The castle in Kłodzko was built on the site of the early medieval hillfort named Kladsko, belonging to the Czech ruler Slavkov. It was of key importance in the region of the Kłodzko Valley, as it controlled the passage in the valley of the Nysa river, which ran a trade route leading from southern Europe to Pomerania. For this reason, this place has been repeatedly the subject of fights between Czech and Polish rulers.
Over time, at the foot of the hillfort, on the south and east sides formed two boroughs, the origin of the future town. At the junction of these settlements there was a marketplace. The location of the town connecting the two centers, took place in the first half of the 13th century, probably shortly before 1250.
Along with the castle, most probably at the end of the 13th century, brick fortifications of the town began to be built, replacing the former earth and wooden fortifications. The source mentions confirm their extension in the fifteenth century to the outer, second ring of walls. The great defensive values of the castle and the town was confirmed by the unsuccessful attempt of conquer by the Hussites in 1428 and the failed attack of the army of Matthias Corvinus in 1470.
In 1459, the Kłodzko land became an independent county and belonged to Podebrady family. A year later, George from Podebrady approved all the privileges of the town, thanks to which Kłodzko remained loyal to him during the wars with Catholics, even when in 1467 when the Pope put an anathema on town. In the years 1557-1560, the Kłodzko castle was extended by enlarging the outer ward and giving the renaissance lookout to residential parts. In 1622, it was destroyed by the imperial army, and at the end of the seventeenth and eighteenth centuries, the medieval castle was completely rebuilt into an early modern bastion stronghold. In the 19th century, the demolition of the town walls was also begun.
Town fortifications were erected on an irregular plan similar to a half of a moon. It were reinforced with half towers on a rectangular and semi-circle plan, and joined by a gate with the Saint John Bridge, led over the Młynówka River. They were also connected with the fortifications of the castle. In the second half of the fifteenth century, the towers and gates were crowned with pyramidal helmets. Apart from the Upper Bridge Gate and the Lower Gate on the Sand Island, there were three other ones: Czech from the west, Green (Zarzecka) from the south – west and Ząbkowicka (Hospital) Gate from north – east, and wickets: Water and Bath.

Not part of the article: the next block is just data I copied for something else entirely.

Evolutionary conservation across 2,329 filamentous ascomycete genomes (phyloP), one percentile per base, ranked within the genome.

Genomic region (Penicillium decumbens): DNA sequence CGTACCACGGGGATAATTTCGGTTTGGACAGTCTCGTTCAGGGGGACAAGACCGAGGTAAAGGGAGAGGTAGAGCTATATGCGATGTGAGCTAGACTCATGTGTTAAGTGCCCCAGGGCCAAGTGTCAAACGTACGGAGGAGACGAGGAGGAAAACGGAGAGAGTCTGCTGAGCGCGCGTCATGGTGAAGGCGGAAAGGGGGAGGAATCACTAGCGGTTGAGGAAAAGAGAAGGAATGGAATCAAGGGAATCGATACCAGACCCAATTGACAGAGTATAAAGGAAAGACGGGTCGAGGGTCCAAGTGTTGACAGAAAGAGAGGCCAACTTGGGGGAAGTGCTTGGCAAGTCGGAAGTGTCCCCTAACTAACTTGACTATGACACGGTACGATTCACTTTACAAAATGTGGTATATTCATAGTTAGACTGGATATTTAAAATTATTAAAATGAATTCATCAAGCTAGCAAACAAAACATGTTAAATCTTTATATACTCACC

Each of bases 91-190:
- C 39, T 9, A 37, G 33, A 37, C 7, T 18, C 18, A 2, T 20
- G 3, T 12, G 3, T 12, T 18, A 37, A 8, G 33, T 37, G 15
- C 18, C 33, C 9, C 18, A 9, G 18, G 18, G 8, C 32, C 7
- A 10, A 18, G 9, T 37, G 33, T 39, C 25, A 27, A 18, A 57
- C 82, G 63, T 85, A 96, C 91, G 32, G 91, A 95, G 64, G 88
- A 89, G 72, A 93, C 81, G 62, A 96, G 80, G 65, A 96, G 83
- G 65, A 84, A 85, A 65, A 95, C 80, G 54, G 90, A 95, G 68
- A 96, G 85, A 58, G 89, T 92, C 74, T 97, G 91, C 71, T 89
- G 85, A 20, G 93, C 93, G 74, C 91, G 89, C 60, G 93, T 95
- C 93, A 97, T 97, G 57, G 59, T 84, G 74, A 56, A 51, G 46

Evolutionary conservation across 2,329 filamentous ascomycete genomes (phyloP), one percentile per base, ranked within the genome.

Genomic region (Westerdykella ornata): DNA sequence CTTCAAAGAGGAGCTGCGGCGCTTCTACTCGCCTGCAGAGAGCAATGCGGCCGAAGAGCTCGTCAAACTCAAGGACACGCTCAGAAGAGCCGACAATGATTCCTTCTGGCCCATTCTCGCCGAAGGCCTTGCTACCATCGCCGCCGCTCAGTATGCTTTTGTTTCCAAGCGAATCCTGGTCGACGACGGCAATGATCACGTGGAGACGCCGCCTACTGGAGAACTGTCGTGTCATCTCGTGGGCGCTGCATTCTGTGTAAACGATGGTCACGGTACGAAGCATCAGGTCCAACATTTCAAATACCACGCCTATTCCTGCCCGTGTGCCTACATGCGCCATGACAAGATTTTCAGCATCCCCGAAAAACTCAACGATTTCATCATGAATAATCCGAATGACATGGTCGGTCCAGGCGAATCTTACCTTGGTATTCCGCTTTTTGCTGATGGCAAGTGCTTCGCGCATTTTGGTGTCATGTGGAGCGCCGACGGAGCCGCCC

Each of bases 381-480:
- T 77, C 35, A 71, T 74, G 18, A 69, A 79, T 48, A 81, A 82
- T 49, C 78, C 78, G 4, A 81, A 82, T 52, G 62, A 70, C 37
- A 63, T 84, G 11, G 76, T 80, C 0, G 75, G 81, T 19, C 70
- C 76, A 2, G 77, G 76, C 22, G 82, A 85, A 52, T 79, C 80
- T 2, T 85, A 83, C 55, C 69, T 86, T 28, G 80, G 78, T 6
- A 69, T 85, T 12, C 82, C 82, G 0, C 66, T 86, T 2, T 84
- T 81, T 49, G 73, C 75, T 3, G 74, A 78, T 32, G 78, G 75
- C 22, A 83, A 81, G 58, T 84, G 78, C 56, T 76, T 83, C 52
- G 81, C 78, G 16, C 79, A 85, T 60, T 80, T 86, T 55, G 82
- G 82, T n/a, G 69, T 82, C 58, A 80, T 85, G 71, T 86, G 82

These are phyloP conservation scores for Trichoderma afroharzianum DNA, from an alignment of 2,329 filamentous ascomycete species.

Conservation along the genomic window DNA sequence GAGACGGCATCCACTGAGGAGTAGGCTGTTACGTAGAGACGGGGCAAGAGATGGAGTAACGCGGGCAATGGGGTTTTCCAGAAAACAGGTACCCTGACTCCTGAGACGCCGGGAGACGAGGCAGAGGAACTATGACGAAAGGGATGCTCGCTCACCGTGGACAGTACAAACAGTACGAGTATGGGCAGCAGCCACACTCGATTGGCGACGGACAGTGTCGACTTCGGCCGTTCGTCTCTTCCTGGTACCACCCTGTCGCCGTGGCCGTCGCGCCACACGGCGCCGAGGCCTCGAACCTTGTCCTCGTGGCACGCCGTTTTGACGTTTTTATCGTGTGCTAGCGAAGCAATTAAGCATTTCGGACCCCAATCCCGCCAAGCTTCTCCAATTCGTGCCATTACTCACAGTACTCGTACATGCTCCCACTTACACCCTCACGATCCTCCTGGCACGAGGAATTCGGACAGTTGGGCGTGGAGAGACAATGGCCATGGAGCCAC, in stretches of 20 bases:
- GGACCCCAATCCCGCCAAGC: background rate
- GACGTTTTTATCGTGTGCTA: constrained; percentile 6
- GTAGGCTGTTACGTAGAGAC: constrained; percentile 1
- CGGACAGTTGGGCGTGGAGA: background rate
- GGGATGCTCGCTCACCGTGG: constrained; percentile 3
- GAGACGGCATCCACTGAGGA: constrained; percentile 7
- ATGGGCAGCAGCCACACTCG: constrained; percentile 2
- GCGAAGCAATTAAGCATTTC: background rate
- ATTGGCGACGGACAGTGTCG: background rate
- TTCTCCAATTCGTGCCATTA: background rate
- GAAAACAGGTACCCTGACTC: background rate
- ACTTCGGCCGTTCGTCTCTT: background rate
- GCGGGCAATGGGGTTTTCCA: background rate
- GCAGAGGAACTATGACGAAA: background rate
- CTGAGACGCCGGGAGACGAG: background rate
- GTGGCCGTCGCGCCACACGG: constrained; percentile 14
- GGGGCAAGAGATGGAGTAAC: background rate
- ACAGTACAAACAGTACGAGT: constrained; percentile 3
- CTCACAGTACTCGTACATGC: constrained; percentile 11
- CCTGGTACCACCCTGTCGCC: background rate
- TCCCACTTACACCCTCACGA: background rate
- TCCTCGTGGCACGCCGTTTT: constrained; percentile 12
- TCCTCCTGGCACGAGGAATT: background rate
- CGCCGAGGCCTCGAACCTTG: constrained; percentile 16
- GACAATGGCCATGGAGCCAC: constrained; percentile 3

There is no data to reproduce original appearance of the castle. According to the Czech chronicler Cosmas of Prague at the turn of the 11th and 12th century, there was a stone palas on the castle hill. The remaining buildings and fortifications were probably wooden and earth. Later in the Middle Ages, the castle was an irregular defensive complex, closely connected to the town’s fortifications, with numerous secular and sacred buildings, courtyards and accompanying buildings. It is known that it consisted of an upper and a lower part (an outer bailey), separated by a wall and a moat. The entrance to the castle was placed in the massive four-sided gate tower visible in the drawing of M.Merian. The upper part reportedly had three courtyards. In the last quarter of the fifteenth century, on one of them a two-nave Green Hall was erected, decorated with paintings with floral motifs, used on the occasion of important audiences and ceremonies. In the upper castle there was also a chapel, probably under the invocation of the Blessed Virgin Mary and at least two quadrilateral towers, depicted on a 16th century veduta.
Most of the town walls of Kłodzko were demolished in the 19th and early 20th centuries. Currently, only a few fragments are at the end of Traugutt street, along Nad Kanałem street and below Łukasińskiego street. There are no traces left of the medieval Kłodzko Castle, it has been completely transformed into an early modern fortress.
Frydrych B., Oniszczuk-Awiżeń K., Kłodzko w średniowieczu, Kłodzko 2009.
Leksykon zamków w Polsce, L.Kajzer, S.Kołodziejski, J.Salm, Warszawa 2003.
Przyłęcki M., Mury obronne miast Dolnego Śląska, Wrocław 1970.